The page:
Dec. 25, 2006 - Added improved efficiency chart.
was captured using the fast rate possible for the following values:
The rest of the vehical characteristics are embedded in the spreadsheet.
- traction battery volts
- traction battery current
- MG1 torque, Nm
- ICE rpm
- injector timing, ms.
- MG2 rpm
ICE Power and Fuel Injector Time
The goal is to translate injector timing into fuel flow.
So far, it looks like the 55-60 psi fuel pump pressure is
keeping the fuel injection rate proportional to the injector timing.
Also, Yoshi reports the injector delay is 0.5 msec, which shows up in some of the
data inflection points.
This chart reflects a 0.5 msec delay.
It is fairly easy to divide the ICE power by the fuel injector time to
determine the watts per unit of fuel:
Recently, there was some question about the efficiency of the Prius ICE and
The following chart plots the fuel/ICE watt as a percentage of peak fuel efficiency
across different ICE rpm and ICE torque ranges:
Unlike the area efficiency charts of the Dept. of Energy report "Evaluation of 2004
Toyota Prius Hybrid Electric Drive System" (Staunton, Ayers, Marlino, Chaisson,
Burress, ORNL/TM-2006/423, Dept. of Energy, May 2006), this chart comes
from operational data captured from a Graham miniscanner.
The vehicle and engine control units dictate the allowable operational range.
Several things standout:
- high efficiency range - 1,200-2,600 rpm
- medium efficiency range - 1,300-3,300 rpm
- low efficiency range - 1,200-4,400 rpm
The following chart plots the air mass flow rate as a function of the fuel
flow rate based upon rpm and injector timing.
The injector times, not adjusted for the 0.5 msec delay, in the following plot are
color coded in groups:
This data comes from ordinary driving, not maximum power hill climbing.
The low end of the mass flow rate never really sits at zero but from
4 g/sec and above, it looks linear:
The inflection point at 0.5 msec corresponds to Yoshi's report of a 0.5 msec injector
- 0-2 msec.
- 2-4 msec.
- 4-6 msec.
- 6-8 msec.
- 8-10 msec.
Cruise Control versus Overpasses
Although we do not have the altitude changes and mechanical braking losses,
we do have ICE power, battery power and the change in kinetic energy:
On a recent trip to and from Washington DC, I was able to record a full-tank,
562 miles, of interstate highway cruising from Toms Brook VA to Stevenson AL.
The cruise control was set to 62-63 mph and reduced only to deal with local
traffic events such as speed zones, construction areas and traffic congestion.
The temperatures ranges from 48-68F with about 25% in light to moderate rain.
The block-to-block speed, not counting breaks, was 59.4 mph for an average MPG
of 53.1 (NOTE: only able to add 10.58 gal. and .6-.7 gal blocked by bladder effect.)
During the test, we recorded a number of "warp stealth" events.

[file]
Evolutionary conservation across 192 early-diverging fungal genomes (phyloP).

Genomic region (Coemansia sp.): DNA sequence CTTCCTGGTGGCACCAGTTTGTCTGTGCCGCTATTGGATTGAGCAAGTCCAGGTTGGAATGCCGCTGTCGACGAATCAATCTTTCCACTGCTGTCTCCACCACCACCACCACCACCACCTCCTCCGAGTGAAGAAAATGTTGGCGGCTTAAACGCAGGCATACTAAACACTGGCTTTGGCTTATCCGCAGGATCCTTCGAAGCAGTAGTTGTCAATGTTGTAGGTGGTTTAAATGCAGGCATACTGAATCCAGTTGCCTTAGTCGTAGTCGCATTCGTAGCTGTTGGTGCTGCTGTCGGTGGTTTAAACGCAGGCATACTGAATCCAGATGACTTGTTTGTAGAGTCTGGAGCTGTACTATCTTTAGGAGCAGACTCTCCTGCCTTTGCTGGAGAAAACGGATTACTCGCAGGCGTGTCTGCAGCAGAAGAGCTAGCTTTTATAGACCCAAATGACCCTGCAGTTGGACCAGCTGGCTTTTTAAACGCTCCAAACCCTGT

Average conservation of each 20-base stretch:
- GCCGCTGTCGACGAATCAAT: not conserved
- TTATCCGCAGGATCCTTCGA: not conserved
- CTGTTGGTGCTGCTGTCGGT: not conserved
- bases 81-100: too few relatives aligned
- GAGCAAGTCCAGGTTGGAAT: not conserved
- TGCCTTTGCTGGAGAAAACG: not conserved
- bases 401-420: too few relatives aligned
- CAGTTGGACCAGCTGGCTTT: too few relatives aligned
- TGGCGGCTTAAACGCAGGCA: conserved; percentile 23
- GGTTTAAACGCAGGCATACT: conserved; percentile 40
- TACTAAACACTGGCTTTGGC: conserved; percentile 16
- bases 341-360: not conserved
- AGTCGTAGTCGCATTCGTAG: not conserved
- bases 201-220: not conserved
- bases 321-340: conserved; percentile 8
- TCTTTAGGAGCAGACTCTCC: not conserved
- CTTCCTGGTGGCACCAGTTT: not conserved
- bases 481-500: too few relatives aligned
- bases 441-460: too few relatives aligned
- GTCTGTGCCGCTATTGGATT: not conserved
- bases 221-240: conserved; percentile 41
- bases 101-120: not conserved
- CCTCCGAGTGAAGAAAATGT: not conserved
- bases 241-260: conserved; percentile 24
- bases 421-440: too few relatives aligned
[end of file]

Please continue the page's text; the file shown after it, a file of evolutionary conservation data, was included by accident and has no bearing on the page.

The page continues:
- 41:05-41:20 - initial warp stealth
- 41:20-41:40 - ICE braking w/o battery recharge!
- 41:40-41:50 - second warp stealth
Curious, I've never seen a report of ICE braking while the battery was
providing motive power.
However, you can see the battery voltage take a dive.
Using energy parameters suggested by Hobbit, I selected records for speeds
above 55 mph and low ICE torque (aka., MG1 torque of 8 Nm. or less) to get
less than 4,000 records, the excel plotting limit.
These records show 'coasting' events where the cruise control managed
speed on the downgrade side of hills put the NHW11 03 Prius in a low
energy, coasting mode.
The data revealed two forms of coasting: (1) low-power ICE idling, and (2)
low-power ICE braking:
Low-power ICE idle
In this mode, the ICE consumes a higher rate of fuel but the traction
battery power is very low too.
This maintains the battery SOC so less energy is needed later to charge
The advantage is avoiding energy conversion losses on the subsequent
battery recharge versus drawing power at an inefficient ICE range.
Low-power ICE braking
This mode has the traction battery providing power to maintain ICE
rpm and the fuel cut back to the bare bones minimum and not enough
power to keep the ICE spinning fast enough.
This is the minimum fuel burn rate but the traction battery power
requires future ICE power to charge the battery.
What we don't know is if the future ICE power mode is efficient enough
to outweigh the energy conversion losses.
Trip Record Data
The following 4.5 MB file Excel spreadsheet holds the recorded mini-scaner
data from a 562.1 mile trip from
Let me know if you have any trouble handling the file.
MPG vs. mph
Using the drag formula reported by our Japanese friends, I've plotted the
amount of energy versus speed.
Then I added some MPG vs. mph data previously recorded:
There is good agreement between the standard day test runs on a 2.5 mile
The other results suggest specific inefficiencies that need further
investigation . . . and improvements.
For example, the "engine thermal inefficiencies" occur because the NHW11
tries to keep the coolant temperature above 60C.
In cold weather, the ICE will run just to keep the coolant warmed even
if the vehicle otherwise has enough energy for hybrid-electric cycling.
Graham's mini-scanner requests and reports up to six data items from the NHW11
Onboard Diagnostic Bus.
A fine product, the following state-chart shows how to program the device:
One problem with Macintosh serial interfaces like the Wallstreet, is they prefer to
work with 5 V. RS-232 but the mini-scanner transmits a higher voltage.
This was solved by using a 500 ohm and 1 kohm resistor network as a voltage
The Wallstreet Rx goes across the 1 kohm resistor while the mini-scanner feeds